At 9:33 a.m. on 14 September 1954, a Soviet Tu-4 bomber dropped a 40,000-ton atomic weapon from a height of 25,000 feet just north of Totskoye in the steppes of the southern Urals.
In the early years of the Cold War, the testing of nuclear weapons was not unusual – there would be 8 others in that year and over 200 in the same decade. What made the Totskoye nuclear exercise so particularly horrifying was that the bomb was dropped on an army of 45,000 of the Soviet Union’s own troops.
Nuclear tests in the early years of the development of atomic weapons were not safe. Scientists had not fully appreciated the damage caused by exposure to radiation. Even when warnings were provided, military expediency often trumped individual health. Many of those soldiers who were bathed in the blinding light of nuclear explosions would later succumb to cancers.
But most tests at least had the pretense of protections. Tinted glasses were provided to protect the eyes from the intense blasts. Personnel were evacuated to a presumed zone of safety and often observed the tests behind makeshift blast shelters.
The experiment at Totskoye had a broader remit than merely confirming the destructive power of a nuclear explosion. The exercise was designed to help the Soviets fully understand a weapon that had been unveiled in the cataclysmic shock of attacks on Hiroshima and Nagasaki in 1945. In particular, the Soviets were interested in how to fight in a world of tactical and strategic nuclear weapons.
An army of 45,000 soldiers and officers were gathered in Totskoye to take part in Operation Snezhok (variously translated as Snowball or Light Snow). They were led by the hero of the Second World War and Marshal of the Soviet Union Georgy Zhukov.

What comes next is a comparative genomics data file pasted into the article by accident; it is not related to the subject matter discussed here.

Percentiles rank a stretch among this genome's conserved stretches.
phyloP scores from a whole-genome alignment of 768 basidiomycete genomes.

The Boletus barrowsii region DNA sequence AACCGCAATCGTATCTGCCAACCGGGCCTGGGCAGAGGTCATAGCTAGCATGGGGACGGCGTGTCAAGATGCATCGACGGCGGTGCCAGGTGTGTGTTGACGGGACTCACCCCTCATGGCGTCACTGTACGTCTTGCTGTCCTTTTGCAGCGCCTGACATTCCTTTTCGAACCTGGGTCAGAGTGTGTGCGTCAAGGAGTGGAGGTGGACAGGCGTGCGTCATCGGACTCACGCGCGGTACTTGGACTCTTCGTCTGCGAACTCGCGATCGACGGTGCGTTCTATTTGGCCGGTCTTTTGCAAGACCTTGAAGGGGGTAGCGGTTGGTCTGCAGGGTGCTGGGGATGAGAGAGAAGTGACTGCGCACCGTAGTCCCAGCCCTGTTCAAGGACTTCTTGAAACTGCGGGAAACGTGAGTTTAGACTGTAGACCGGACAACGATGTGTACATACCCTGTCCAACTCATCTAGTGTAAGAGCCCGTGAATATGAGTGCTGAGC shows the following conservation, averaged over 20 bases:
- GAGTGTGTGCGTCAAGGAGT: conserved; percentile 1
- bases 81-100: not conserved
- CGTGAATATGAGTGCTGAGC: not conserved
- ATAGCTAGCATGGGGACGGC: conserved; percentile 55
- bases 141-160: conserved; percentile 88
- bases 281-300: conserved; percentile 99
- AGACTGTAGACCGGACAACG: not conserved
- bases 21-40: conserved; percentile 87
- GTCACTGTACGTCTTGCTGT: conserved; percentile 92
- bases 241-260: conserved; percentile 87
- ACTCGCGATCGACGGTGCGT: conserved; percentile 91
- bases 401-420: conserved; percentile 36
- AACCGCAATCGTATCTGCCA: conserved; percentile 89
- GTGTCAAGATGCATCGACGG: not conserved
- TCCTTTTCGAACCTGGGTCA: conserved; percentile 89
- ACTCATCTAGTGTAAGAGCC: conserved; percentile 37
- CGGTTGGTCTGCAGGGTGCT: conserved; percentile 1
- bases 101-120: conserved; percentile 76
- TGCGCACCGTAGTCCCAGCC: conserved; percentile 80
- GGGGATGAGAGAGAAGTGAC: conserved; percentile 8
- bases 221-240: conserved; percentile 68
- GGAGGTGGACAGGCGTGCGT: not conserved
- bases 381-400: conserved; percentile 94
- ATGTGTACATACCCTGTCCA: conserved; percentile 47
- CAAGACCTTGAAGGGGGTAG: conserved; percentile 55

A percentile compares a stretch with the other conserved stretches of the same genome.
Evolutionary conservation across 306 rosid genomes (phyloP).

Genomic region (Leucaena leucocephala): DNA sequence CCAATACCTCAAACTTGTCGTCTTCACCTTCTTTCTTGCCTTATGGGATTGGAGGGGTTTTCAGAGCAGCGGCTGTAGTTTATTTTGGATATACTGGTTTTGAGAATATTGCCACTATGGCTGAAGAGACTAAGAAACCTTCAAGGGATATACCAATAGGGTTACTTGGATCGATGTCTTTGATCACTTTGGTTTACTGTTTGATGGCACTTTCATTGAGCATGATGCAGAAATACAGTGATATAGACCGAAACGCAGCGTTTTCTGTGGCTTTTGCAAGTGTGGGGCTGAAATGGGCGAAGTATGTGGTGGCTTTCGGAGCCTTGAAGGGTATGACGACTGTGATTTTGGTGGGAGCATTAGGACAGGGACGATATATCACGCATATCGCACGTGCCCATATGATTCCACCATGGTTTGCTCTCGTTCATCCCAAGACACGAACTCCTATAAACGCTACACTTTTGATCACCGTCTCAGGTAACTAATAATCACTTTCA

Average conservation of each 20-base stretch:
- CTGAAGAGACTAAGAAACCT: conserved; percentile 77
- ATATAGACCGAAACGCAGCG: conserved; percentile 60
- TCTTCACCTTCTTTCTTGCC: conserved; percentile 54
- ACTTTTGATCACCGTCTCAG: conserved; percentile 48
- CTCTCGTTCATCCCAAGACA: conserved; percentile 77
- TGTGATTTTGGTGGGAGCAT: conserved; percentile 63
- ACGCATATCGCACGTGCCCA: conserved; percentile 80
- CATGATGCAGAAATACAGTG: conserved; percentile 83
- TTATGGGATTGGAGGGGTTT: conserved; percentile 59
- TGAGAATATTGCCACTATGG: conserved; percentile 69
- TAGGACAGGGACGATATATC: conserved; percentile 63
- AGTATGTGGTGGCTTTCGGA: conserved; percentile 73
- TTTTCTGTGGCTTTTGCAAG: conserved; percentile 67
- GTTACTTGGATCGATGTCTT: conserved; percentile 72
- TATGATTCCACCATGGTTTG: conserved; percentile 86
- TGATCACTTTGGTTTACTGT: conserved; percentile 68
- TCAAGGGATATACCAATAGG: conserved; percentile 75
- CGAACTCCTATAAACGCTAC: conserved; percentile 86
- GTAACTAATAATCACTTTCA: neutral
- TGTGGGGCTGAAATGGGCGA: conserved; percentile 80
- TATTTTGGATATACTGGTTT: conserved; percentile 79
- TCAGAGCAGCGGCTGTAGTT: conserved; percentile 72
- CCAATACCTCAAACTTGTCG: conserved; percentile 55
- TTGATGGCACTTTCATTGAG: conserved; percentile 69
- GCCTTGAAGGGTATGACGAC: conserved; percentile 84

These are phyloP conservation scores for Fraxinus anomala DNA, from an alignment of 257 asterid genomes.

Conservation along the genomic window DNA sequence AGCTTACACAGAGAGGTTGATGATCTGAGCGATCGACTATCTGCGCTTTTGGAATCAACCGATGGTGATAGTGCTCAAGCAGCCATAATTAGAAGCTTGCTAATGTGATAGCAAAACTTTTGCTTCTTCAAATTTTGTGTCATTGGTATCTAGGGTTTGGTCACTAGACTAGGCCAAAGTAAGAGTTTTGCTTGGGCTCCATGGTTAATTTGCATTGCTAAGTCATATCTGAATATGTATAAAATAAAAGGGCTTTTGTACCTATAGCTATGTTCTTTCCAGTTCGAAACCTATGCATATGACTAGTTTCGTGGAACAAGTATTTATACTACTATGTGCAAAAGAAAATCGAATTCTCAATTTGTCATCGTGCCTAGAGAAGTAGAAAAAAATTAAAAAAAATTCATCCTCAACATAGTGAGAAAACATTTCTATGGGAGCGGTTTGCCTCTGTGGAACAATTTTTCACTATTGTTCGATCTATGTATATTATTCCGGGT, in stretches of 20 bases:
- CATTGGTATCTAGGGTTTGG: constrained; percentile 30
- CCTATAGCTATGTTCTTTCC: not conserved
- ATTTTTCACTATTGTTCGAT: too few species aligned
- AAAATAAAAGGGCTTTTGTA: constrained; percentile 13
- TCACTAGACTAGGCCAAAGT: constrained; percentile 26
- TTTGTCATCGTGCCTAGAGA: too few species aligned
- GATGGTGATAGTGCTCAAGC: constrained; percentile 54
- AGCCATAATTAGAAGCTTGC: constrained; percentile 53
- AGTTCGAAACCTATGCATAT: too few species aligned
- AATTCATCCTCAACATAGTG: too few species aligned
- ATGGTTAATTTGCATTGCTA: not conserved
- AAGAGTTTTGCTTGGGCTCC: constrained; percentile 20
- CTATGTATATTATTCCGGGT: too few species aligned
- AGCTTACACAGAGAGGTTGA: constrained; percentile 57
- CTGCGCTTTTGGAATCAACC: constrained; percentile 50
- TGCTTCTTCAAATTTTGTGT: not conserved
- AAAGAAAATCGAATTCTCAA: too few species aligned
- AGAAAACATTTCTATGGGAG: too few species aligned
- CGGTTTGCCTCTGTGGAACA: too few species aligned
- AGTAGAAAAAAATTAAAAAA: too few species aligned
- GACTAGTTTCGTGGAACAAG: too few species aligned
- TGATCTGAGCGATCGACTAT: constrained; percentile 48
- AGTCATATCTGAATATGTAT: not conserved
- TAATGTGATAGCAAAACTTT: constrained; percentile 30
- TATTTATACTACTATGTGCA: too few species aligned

Along with an array of machinery (320 planes, 600 tanks and 600 armored personnel carriers), the army launched manoeuvres. The soldiers had been told that they would take part in a regular military exercise that would featuring a simulated nuclear explosion. As a result, soldiers were not issued nor expected to receive any protective gear.
Zhukov did not display the same cavalier attitude with his own safety – he witnessed the blast and the exercises from the safety of an underground nuclear bunker. Immediately following the successful detonation of the bomb (which, with a force equivalent to 20,000 tons of TNT, was comparable to the bomb the United States dropped on Hiroshima),, air force planes were ordered to bomb the explosion site. This was followed up with a further barrage three hours later.
Armored vehicles were then ordered to practice the taking of an enemy area that had been subjected to nuclear attack. They would be followed by infantry, “soon after the shock waves subsided, troops with little or no protective gear were filmed storming through an inferno of dust, heat and radiation.”
According to a 2004 Pravda story, “the men have definitely been radiated – it could not be avoided on the hazardous area. The blast cloud left its traces everywhere: thatched roofs of several houses in the neighboring settlements went on fire because of the nuclear explosion products – the houses burnt to the ground. There were no other negative consequences after the explosion as far as the local population is concerned.”
The results were catastrophic but unsurprising – according to the New York Times, a committee of “Soviet veterans is seeking Government compensation and special medical treatment for what the veterans say are years of radiation-induced illnesses”.
Whilst the Soviet tests were particularly unsettling for the lack of regard to the civilian or military populations affected, they were not alone. In an era of Cold War tensions, military leaders in the USA undertook a series of military exercises (collectively known as the Desert Rock tests) following nuclear explosions in the Nevada Proving Grounds.